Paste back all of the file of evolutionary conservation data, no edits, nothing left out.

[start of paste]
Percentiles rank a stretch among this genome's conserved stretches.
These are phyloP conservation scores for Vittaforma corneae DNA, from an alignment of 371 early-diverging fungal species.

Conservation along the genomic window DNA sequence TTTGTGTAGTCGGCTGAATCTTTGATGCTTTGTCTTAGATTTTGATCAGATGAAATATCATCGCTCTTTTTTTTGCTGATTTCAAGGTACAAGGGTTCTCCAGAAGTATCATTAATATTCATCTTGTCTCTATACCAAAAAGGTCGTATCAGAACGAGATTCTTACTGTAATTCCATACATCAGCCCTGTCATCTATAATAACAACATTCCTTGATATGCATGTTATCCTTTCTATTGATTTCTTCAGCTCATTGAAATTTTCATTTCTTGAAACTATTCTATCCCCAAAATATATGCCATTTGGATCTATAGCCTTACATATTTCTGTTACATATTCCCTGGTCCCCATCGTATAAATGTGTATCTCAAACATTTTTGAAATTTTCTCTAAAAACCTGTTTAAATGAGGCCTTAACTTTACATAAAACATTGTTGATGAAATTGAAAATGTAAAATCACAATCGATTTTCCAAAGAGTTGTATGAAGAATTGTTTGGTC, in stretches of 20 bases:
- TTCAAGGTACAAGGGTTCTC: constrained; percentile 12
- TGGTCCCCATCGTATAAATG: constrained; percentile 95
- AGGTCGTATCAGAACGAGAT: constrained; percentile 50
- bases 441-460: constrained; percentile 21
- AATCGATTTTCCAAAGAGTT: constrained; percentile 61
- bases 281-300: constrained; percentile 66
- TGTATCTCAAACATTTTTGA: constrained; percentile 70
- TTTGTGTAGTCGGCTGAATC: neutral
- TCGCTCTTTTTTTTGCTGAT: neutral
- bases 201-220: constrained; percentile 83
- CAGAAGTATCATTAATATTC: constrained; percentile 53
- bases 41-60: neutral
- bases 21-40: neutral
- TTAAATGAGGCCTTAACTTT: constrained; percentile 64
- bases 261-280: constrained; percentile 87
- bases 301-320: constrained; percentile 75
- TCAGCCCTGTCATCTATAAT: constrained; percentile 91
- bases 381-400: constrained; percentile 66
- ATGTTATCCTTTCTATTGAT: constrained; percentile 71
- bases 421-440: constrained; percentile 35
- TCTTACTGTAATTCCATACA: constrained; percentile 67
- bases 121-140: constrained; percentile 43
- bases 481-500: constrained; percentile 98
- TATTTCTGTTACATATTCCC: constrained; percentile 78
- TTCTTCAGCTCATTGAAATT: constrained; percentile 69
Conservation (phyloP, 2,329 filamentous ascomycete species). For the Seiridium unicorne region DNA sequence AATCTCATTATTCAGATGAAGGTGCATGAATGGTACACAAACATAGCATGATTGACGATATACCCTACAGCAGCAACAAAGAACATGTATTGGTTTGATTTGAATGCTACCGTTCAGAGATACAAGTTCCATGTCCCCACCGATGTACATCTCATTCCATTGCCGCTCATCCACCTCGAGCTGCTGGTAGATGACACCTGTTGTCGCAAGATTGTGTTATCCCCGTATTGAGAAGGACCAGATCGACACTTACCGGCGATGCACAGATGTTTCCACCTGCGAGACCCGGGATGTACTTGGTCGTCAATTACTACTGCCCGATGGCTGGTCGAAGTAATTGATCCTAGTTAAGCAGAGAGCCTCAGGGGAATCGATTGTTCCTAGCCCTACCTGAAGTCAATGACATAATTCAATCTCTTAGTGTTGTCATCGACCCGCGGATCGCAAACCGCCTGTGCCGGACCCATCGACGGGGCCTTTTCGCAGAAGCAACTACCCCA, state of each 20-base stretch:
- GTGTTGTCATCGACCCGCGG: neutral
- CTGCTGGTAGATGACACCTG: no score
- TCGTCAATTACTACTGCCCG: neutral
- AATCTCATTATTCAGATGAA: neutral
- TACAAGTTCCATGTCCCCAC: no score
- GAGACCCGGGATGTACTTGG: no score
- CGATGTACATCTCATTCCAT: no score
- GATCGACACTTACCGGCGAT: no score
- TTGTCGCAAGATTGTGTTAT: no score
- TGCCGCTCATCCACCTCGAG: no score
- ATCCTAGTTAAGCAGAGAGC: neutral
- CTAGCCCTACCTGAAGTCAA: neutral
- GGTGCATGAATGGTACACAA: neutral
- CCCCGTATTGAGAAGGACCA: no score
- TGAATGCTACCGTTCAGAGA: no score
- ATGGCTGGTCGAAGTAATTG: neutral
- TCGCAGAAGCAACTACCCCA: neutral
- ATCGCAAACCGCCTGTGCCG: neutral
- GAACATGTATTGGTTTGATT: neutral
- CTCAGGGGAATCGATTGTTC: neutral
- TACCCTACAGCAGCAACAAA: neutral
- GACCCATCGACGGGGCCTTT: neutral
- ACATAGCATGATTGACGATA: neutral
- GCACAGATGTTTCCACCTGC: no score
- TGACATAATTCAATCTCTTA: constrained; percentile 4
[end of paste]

Percentiles rank a stretch among this genome's conserved stretches.
These are phyloP conservation scores for Vittaforma corneae DNA, from an alignment of 371 early-diverging fungal species.

Conservation along the genomic window DNA sequence TTTGTGTAGTCGGCTGAATCTTTGATGCTTTGTCTTAGATTTTGATCAGATGAAATATCATCGCTCTTTTTTTTGCTGATTTCAAGGTACAAGGGTTCTCCAGAAGTATCATTAATATTCATCTTGTCTCTATACCAAAAAGGTCGTATCAGAACGAGATTCTTACTGTAATTCCATACATCAGCCCTGTCATCTATAATAACAACATTCCTTGATATGCATGTTATCCTTTCTATTGATTTCTTCAGCTCATTGAAATTTTCATTTCTTGAAACTATTCTATCCCCAAAATATATGCCATTTGGATCTATAGCCTTACATATTTCTGTTACATATTCCCTGGTCCCCATCGTATAAATGTGTATCTCAAACATTTTTGAAATTTTCTCTAAAAACCTGTTTAAATGAGGCCTTAACTTTACATAAAACATTGTTGATGAAATTGAAAATGTAAAATCACAATCGATTTTCCAAAGAGTTGTATGAAGAATTGTTTGGTC, in stretches of 20 bases:
- TTCAAGGTACAAGGGTTCTC: constrained; percentile 12
- TGGTCCCCATCGTATAAATG: constrained; percentile 95
- AGGTCGTATCAGAACGAGAT: constrained; percentile 50
- bases 441-460: constrained; percentile 21
- AATCGATTTTCCAAAGAGTT: constrained; percentile 61
- bases 281-300: constrained; percentile 66
- TGTATCTCAAACATTTTTGA: constrained; percentile 70
- TTTGTGTAGTCGGCTGAATC: neutral
- TCGCTCTTTTTTTTGCTGAT: neutral
- bases 201-220: constrained; percentile 83
- CAGAAGTATCATTAATATTC: constrained; percentile 53
- bases 41-60: neutral
- bases 21-40: neutral
- TTAAATGAGGCCTTAACTTT: constrained; percentile 64
- bases 261-280: constrained; percentile 87
- bases 301-320: constrained; percentile 75
- TCAGCCCTGTCATCTATAAT: constrained; percentile 91
- bases 381-400: constrained; percentile 66
- ATGTTATCCTTTCTATTGAT: constrained; percentile 71
- bases 421-440: constrained; percentile 35
- TCTTACTGTAATTCCATACA: constrained; percentile 67
- bases 121-140: constrained; percentile 43
- bases 481-500: constrained; percentile 98
- TATTTCTGTTACATATTCCC: constrained; percentile 78
- TTCTTCAGCTCATTGAAATT: constrained; percentile 69
Conservation (phyloP, 2,329 filamentous ascomycete species). For the Seiridium unicorne region DNA sequence AATCTCATTATTCAGATGAAGGTGCATGAATGGTACACAAACATAGCATGATTGACGATATACCCTACAGCAGCAACAAAGAACATGTATTGGTTTGATTTGAATGCTACCGTTCAGAGATACAAGTTCCATGTCCCCACCGATGTACATCTCATTCCATTGCCGCTCATCCACCTCGAGCTGCTGGTAGATGACACCTGTTGTCGCAAGATTGTGTTATCCCCGTATTGAGAAGGACCAGATCGACACTTACCGGCGATGCACAGATGTTTCCACCTGCGAGACCCGGGATGTACTTGGTCGTCAATTACTACTGCCCGATGGCTGGTCGAAGTAATTGATCCTAGTTAAGCAGAGAGCCTCAGGGGAATCGATTGTTCCTAGCCCTACCTGAAGTCAATGACATAATTCAATCTCTTAGTGTTGTCATCGACCCGCGGATCGCAAACCGCCTGTGCCGGACCCATCGACGGGGCCTTTTCGCAGAAGCAACTACCCCA, state of each 20-base stretch:
- GTGTTGTCATCGACCCGCGG: neutral
- CTGCTGGTAGATGACACCTG: no score
- TCGTCAATTACTACTGCCCG: neutral
- AATCTCATTATTCAGATGAA: neutral
- TACAAGTTCCATGTCCCCAC: no score
- GAGACCCGGGATGTACTTGG: no score
- CGATGTACATCTCATTCCAT: no score
- GATCGACACTTACCGGCGAT: no score
- TTGTCGCAAGATTGTGTTAT: no score
- TGCCGCTCATCCACCTCGAG: no score
- ATCCTAGTTAAGCAGAGAGC: neutral
- CTAGCCCTACCTGAAGTCAA: neutral
- GGTGCATGAATGGTACACAA: neutral
- CCCCGTATTGAGAAGGACCA: no score
- TGAATGCTACCGTTCAGAGA: no score
- ATGGCTGGTCGAAGTAATTG: neutral
- TCGCAGAAGCAACTACCCCA: neutral
- ATCGCAAACCGCCTGTGCCG: neutral
- GAACATGTATTGGTTTGATT: neutral
- CTCAGGGGAATCGATTGTTC: neutral
- TACCCTACAGCAGCAACAAA: neutral
- GACCCATCGACGGGGCCTTT: neutral
- ACATAGCATGATTGACGATA: neutral
- GCACAGATGTTTCCACCTGC: no score
- TGACATAATTCAATCTCTTA: constrained; percentile 4